The Titanic Pocketbook: A Passenger’s Guide by John Blake (Oct 15, 2011)
Launched in May 1911, the triple-screw steamer Titanic was the pride of the White Star Line and at that time the largest passenger ship in the world. Built to carry passengers in comfort and luxury on the lucrative transatlantic route, her design, fittings and on board facilities epitomized the spirit of the age in terms of elegance and style. Cuisine was advertised as the equal of Europe’s top restaurants, while libraries, state-rooms and cabins were decorated in a range of architectural styles to appeal to the tastes of the most discerning passenger.
The Titanic Pocketbook is a unique guide to all these aspects of this great ship, incorporating authentic period literature from sources including White Star Line themselves, Harland & Wolff shipyards, and important publications from the period.
Titanic: The Unfolding Story as told by the Daily Mirror by Richard Havers (November 1, 2011)
This book offers a unique insight into this terrible, yet endlessly fascinating, disaster. It tells the whole story from the commissioning of the Titanic and her sister ship the Olympic following their construction, launches and maiden voyages, through to the Titanic’s demise, the immediate aftermath, and the very public enquiries on both sides of the Atlantic. Based on the words of contemporary newspaper reports the story comes alive as it never has before. The depth of detail is fascinating, revealing fresh insights into a tragedy that continues to captivate us today. Use of contemporary newspaper photography and iconic images all help to make this book one of a kind.
A Rare Titanic Family: How the Caldwells Survived the Sinking and Traveled the World by Julie Hedgepeth Williams (Jan 1, 2012)
Of all the families that boarded the doomed ocean liner Titanic together in 1912, only one-fourth arrived safely in New York together. Albert and Sylvia Caldwell and their 10-month-old son, Alden, were one of those rare Titanic families. A Rare Titanic Family draws on first-person accounts from Albert and Sylvia to tell the fascinating story of the young couple who had no intention of getting off the “unsinkable” Titanic. It was, as Sylvia had been told, a ship that God Himself could not sink. They were saved by a combination of luck, pluck, Albert’s outgoing nature, Sylvia’s illness, and Alden’s helplessness. Their detailed story of the short life of the Titanic and their lucky rescue aboard the ill-starred Lifeboat 13 has never been fully told in Titanic literature. A Rare Titanic Family includes a photo taken of them on deck–an unusual surviving souvenir sent to them after the disaster.
But the trip on the Titanic was only one part of a bigger nightmare for the Caldwells. Albert and Sylvia, idealistic young Presbyterian missionaries from the American Midwest, had set out to Bangkok, Siam, on the very day of their wedding in 1909, eager to serve God and see the world. But things went awry. In the end, they fled Bangkok in what they describe as a desperate journey around the world to save Sylvia’s health. Fellow missionaries, however, believed that the couple had been plotting for some time to renege on their contract and contrive an excuse to go home early, at great financial loss to the church. The trip around the world thus developed into a grim game of cat and mouse, with the Caldwells as the prey. Not even the loss of the Titanic ended the hunt. A Rare Titanic Family follows all the true-life plot twists in a biographical account of a family that successfully fled aboard the Titanic but never could get out from under the shadow the ship cast over them.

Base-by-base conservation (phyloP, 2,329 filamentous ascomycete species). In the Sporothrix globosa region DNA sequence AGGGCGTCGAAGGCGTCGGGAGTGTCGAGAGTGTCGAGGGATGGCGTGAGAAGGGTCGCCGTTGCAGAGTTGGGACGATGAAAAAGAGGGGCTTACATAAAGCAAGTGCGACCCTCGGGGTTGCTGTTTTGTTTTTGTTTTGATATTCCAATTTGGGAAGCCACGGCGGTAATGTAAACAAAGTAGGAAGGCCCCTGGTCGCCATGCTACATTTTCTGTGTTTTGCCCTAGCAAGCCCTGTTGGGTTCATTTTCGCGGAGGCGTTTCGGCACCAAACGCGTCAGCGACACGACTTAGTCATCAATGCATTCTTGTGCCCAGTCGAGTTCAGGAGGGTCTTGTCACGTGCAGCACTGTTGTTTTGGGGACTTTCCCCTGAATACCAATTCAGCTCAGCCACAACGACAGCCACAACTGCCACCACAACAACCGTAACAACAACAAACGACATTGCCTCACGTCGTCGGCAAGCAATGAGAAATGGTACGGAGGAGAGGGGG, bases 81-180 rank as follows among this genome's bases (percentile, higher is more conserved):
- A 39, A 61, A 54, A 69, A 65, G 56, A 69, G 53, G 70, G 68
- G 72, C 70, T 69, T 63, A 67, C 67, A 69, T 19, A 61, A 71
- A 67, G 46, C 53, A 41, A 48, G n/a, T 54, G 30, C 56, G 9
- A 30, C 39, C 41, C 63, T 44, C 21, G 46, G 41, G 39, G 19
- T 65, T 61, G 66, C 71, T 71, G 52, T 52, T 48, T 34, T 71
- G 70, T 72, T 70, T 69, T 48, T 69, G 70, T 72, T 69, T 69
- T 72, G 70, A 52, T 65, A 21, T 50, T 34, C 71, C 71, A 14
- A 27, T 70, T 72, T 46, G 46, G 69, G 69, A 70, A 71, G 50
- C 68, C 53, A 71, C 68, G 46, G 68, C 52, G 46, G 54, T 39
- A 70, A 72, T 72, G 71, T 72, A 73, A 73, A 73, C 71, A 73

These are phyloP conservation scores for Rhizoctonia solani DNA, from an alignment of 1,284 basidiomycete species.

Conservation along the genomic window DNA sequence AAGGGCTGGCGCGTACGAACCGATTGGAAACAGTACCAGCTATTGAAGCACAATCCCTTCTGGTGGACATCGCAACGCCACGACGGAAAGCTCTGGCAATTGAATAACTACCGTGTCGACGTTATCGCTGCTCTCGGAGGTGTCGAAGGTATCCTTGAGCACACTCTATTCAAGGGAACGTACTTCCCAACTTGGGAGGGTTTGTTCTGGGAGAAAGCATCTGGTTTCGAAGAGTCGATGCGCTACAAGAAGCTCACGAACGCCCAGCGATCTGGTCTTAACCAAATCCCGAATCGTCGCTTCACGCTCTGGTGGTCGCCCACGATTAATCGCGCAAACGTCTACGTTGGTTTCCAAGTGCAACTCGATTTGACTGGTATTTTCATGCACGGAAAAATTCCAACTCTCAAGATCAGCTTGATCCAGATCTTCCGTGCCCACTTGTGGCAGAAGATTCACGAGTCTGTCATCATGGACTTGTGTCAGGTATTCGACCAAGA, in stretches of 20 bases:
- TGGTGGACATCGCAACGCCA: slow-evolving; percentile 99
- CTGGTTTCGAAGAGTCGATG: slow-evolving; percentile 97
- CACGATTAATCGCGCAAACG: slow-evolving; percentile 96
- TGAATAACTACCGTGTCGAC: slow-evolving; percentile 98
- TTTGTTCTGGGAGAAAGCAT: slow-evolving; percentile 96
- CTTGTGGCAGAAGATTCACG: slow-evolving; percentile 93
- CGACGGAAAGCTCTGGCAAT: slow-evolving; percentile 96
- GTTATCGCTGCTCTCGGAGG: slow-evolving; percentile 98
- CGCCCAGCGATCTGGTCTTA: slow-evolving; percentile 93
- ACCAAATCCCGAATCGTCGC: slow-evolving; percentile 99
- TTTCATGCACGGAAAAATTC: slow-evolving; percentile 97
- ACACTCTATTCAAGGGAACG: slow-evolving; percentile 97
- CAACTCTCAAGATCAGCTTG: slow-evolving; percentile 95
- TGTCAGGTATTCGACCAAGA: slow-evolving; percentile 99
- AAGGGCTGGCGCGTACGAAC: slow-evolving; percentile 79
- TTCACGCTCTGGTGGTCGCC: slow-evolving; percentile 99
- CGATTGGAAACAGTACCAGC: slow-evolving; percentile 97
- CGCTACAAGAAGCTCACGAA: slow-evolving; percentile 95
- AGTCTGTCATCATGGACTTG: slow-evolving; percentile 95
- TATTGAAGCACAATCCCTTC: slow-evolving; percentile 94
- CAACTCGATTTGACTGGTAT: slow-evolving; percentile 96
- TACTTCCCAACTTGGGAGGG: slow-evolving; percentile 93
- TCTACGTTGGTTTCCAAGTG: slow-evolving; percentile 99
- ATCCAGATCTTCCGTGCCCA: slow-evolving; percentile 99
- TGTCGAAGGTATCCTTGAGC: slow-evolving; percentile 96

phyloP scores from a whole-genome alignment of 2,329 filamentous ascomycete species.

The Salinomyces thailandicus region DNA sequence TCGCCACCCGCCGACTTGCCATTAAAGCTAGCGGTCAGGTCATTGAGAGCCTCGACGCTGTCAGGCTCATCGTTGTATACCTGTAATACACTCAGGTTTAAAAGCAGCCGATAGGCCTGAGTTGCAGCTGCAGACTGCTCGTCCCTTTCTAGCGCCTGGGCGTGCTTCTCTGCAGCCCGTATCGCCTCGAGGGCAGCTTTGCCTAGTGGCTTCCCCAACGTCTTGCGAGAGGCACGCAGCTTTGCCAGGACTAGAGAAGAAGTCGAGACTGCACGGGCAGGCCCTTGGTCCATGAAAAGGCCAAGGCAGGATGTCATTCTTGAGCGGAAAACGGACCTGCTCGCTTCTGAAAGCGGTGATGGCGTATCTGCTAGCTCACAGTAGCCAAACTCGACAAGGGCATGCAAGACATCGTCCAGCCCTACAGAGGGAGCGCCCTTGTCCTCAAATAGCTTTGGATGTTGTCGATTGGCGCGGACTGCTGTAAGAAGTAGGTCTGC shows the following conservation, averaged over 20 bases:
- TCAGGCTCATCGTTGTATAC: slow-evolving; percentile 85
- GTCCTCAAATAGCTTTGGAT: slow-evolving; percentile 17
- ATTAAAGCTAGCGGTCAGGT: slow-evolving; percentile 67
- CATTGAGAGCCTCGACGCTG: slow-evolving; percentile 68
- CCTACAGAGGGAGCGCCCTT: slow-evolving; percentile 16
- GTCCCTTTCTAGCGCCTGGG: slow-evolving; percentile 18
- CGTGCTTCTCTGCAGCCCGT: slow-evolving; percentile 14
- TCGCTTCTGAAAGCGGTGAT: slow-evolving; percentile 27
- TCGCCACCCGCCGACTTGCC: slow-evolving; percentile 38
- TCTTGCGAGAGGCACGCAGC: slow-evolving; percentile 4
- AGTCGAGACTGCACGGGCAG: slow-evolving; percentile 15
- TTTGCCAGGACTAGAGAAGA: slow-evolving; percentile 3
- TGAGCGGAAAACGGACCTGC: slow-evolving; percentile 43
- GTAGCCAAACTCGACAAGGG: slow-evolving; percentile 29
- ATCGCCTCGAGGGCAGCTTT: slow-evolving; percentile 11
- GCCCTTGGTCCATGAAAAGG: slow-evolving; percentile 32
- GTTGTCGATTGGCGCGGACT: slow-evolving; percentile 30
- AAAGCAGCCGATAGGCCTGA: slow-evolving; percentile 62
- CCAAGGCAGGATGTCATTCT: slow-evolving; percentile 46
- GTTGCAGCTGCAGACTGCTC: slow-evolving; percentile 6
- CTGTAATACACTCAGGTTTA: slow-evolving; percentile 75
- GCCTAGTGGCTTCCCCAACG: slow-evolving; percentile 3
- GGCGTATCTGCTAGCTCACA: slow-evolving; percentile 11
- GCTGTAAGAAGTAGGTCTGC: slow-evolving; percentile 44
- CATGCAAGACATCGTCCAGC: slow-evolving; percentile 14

Voyagers of the Titanic: Passengers, Sailors, Shipbuilders, Aristocrats, and the Worlds They Came From by Richard Davenport-Hines (Mar 6, 2012)
At 11.40 p.m. on April 14, 1912, the RMS Titanic, on her maiden voyage from Southampton, England, to New York City, struck an iceberg in the north Atlantic 400 miles south of Newfoundland. In less than three hours, 1,517 people—more than two thirds of the men, women, and children aboard—perished as the passenger ship, the largest in the world at that time, broke up and sank into the freezing waters.
On the centennial of this legendary tragedy, Richard Davenport-Hines adds a new dimension to the story, focusing on the Titanic’s voyagers, from the privileged in first class—plutocrats, society matrons, and captains of industry—to the poor immigrants in the cramped steerage decks on their way to a new life in America. Davenport-Hines makes flesh and blood such well-known figures as John Jacob Astor IV, the wealthiest man on the ship, and Archibald Butt, Theodore Roosevelt and William Taft’s beloved military aide who helped others to survive. Here, too, are the myriad middle and lower-class passengers: clergymen, teachers, hoteliers, engineers, clerks, and others aboard that fateful day. Davenport-Hines also explores the fascinating politics and personalities behind the Titanic’s creation, including larger-than-life men such as J.P. Morgan, the ship’s owner, and Lord Pirrie, its builder.